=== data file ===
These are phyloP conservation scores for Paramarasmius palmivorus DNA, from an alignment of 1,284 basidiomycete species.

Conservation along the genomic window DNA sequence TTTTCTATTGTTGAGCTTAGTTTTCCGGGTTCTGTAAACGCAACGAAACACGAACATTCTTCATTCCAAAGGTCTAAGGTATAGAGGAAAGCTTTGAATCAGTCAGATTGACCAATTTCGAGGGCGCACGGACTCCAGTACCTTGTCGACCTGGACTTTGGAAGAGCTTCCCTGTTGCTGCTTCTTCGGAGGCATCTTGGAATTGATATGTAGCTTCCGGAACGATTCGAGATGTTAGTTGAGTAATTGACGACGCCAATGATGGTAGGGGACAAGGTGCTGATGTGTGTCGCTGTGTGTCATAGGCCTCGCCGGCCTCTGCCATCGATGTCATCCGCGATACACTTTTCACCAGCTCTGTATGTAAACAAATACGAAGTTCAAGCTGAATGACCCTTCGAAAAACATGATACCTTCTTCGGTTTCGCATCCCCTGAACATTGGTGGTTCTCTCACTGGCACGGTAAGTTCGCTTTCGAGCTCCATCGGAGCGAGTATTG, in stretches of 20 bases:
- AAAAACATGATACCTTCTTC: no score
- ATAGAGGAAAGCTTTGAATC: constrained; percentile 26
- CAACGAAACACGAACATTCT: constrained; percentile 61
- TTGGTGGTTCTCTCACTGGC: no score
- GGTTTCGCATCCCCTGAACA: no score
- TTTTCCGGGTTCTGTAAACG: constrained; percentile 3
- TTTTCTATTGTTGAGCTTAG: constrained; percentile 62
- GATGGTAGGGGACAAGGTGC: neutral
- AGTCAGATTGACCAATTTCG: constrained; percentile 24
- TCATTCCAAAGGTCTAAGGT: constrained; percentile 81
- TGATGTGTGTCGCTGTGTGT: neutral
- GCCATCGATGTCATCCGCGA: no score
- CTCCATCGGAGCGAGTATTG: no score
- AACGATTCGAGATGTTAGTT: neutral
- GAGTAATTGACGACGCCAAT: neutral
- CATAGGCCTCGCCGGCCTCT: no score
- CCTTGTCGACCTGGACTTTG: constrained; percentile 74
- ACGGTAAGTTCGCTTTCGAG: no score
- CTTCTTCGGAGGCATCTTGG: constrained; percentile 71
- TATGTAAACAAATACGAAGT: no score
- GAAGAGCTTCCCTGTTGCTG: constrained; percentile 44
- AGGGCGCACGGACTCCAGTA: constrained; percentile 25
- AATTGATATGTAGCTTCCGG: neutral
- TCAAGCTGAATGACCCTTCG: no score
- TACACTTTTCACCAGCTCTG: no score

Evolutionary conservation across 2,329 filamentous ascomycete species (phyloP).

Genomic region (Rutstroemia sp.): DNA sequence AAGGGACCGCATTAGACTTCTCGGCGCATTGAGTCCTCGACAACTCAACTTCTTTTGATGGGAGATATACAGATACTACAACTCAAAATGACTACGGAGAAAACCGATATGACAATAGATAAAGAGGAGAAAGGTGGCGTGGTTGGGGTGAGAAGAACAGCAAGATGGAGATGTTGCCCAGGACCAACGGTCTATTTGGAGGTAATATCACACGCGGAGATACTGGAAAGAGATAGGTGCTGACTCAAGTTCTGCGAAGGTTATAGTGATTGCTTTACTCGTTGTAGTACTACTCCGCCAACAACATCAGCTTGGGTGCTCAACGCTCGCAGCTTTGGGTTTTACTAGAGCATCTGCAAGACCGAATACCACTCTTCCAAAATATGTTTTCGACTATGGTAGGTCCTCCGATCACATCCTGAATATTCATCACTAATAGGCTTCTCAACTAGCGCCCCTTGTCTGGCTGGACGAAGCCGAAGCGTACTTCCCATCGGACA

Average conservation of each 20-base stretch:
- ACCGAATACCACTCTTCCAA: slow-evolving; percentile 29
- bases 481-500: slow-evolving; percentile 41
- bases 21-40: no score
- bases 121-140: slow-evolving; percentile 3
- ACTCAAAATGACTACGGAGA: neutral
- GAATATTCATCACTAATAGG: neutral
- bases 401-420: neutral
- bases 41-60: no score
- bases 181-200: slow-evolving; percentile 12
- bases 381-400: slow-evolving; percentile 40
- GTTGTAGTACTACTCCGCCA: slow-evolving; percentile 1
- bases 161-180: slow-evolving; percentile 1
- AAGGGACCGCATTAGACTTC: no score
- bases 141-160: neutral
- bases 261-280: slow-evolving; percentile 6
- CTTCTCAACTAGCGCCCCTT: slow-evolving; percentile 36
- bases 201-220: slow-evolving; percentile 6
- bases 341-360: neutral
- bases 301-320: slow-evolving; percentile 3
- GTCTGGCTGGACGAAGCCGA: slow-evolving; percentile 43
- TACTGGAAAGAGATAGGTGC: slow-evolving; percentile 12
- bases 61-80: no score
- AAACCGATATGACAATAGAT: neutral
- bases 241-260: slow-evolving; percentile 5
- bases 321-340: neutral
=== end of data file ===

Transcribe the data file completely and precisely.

These are phyloP conservation scores for Paramarasmius palmivorus DNA, from an alignment of 1,284 basidiomycete species.

Conservation along the genomic window DNA sequence TTTTCTATTGTTGAGCTTAGTTTTCCGGGTTCTGTAAACGCAACGAAACACGAACATTCTTCATTCCAAAGGTCTAAGGTATAGAGGAAAGCTTTGAATCAGTCAGATTGACCAATTTCGAGGGCGCACGGACTCCAGTACCTTGTCGACCTGGACTTTGGAAGAGCTTCCCTGTTGCTGCTTCTTCGGAGGCATCTTGGAATTGATATGTAGCTTCCGGAACGATTCGAGATGTTAGTTGAGTAATTGACGACGCCAATGATGGTAGGGGACAAGGTGCTGATGTGTGTCGCTGTGTGTCATAGGCCTCGCCGGCCTCTGCCATCGATGTCATCCGCGATACACTTTTCACCAGCTCTGTATGTAAACAAATACGAAGTTCAAGCTGAATGACCCTTCGAAAAACATGATACCTTCTTCGGTTTCGCATCCCCTGAACATTGGTGGTTCTCTCACTGGCACGGTAAGTTCGCTTTCGAGCTCCATCGGAGCGAGTATTG, in stretches of 20 bases:
- AAAAACATGATACCTTCTTC: no score
- ATAGAGGAAAGCTTTGAATC: constrained; percentile 26
- CAACGAAACACGAACATTCT: constrained; percentile 61
- TTGGTGGTTCTCTCACTGGC: no score
- GGTTTCGCATCCCCTGAACA: no score
- TTTTCCGGGTTCTGTAAACG: constrained; percentile 3
- TTTTCTATTGTTGAGCTTAG: constrained; percentile 62
- GATGGTAGGGGACAAGGTGC: neutral
- AGTCAGATTGACCAATTTCG: constrained; percentile 24
- TCATTCCAAAGGTCTAAGGT: constrained; percentile 81
- TGATGTGTGTCGCTGTGTGT: neutral
- GCCATCGATGTCATCCGCGA: no score
- CTCCATCGGAGCGAGTATTG: no score
- AACGATTCGAGATGTTAGTT: neutral
- GAGTAATTGACGACGCCAAT: neutral
- CATAGGCCTCGCCGGCCTCT: no score
- CCTTGTCGACCTGGACTTTG: constrained; percentile 74
- ACGGTAAGTTCGCTTTCGAG: no score
- CTTCTTCGGAGGCATCTTGG: constrained; percentile 71
- TATGTAAACAAATACGAAGT: no score
- GAAGAGCTTCCCTGTTGCTG: constrained; percentile 44
- AGGGCGCACGGACTCCAGTA: constrained; percentile 25
- AATTGATATGTAGCTTCCGG: neutral
- TCAAGCTGAATGACCCTTCG: no score
- TACACTTTTCACCAGCTCTG: no score

Evolutionary conservation across 2,329 filamentous ascomycete species (phyloP).

Genomic region (Rutstroemia sp.): DNA sequence AAGGGACCGCATTAGACTTCTCGGCGCATTGAGTCCTCGACAACTCAACTTCTTTTGATGGGAGATATACAGATACTACAACTCAAAATGACTACGGAGAAAACCGATATGACAATAGATAAAGAGGAGAAAGGTGGCGTGGTTGGGGTGAGAAGAACAGCAAGATGGAGATGTTGCCCAGGACCAACGGTCTATTTGGAGGTAATATCACACGCGGAGATACTGGAAAGAGATAGGTGCTGACTCAAGTTCTGCGAAGGTTATAGTGATTGCTTTACTCGTTGTAGTACTACTCCGCCAACAACATCAGCTTGGGTGCTCAACGCTCGCAGCTTTGGGTTTTACTAGAGCATCTGCAAGACCGAATACCACTCTTCCAAAATATGTTTTCGACTATGGTAGGTCCTCCGATCACATCCTGAATATTCATCACTAATAGGCTTCTCAACTAGCGCCCCTTGTCTGGCTGGACGAAGCCGAAGCGTACTTCCCATCGGACA

Average conservation of each 20-base stretch:
- ACCGAATACCACTCTTCCAA: slow-evolving; percentile 29
- bases 481-500: slow-evolving; percentile 41
- bases 21-40: no score
- bases 121-140: slow-evolving; percentile 3
- ACTCAAAATGACTACGGAGA: neutral
- GAATATTCATCACTAATAGG: neutral
- bases 401-420: neutral
- bases 41-60: no score
- bases 181-200: slow-evolving; percentile 12
- bases 381-400: slow-evolving; percentile 40
- GTTGTAGTACTACTCCGCCA: slow-evolving; percentile 1
- bases 161-180: slow-evolving; percentile 1
- AAGGGACCGCATTAGACTTC: no score
- bases 141-160: neutral
- bases 261-280: slow-evolving; percentile 6
- CTTCTCAACTAGCGCCCCTT: slow-evolving; percentile 36
- bases 201-220: slow-evolving; percentile 6
- bases 341-360: neutral
- bases 301-320: slow-evolving; percentile 3
- GTCTGGCTGGACGAAGCCGA: slow-evolving; percentile 43
- TACTGGAAAGAGATAGGTGC: slow-evolving; percentile 12
- bases 61-80: no score
- AAACCGATATGACAATAGAT: neutral
- bases 241-260: slow-evolving; percentile 5
- bases 321-340: neutral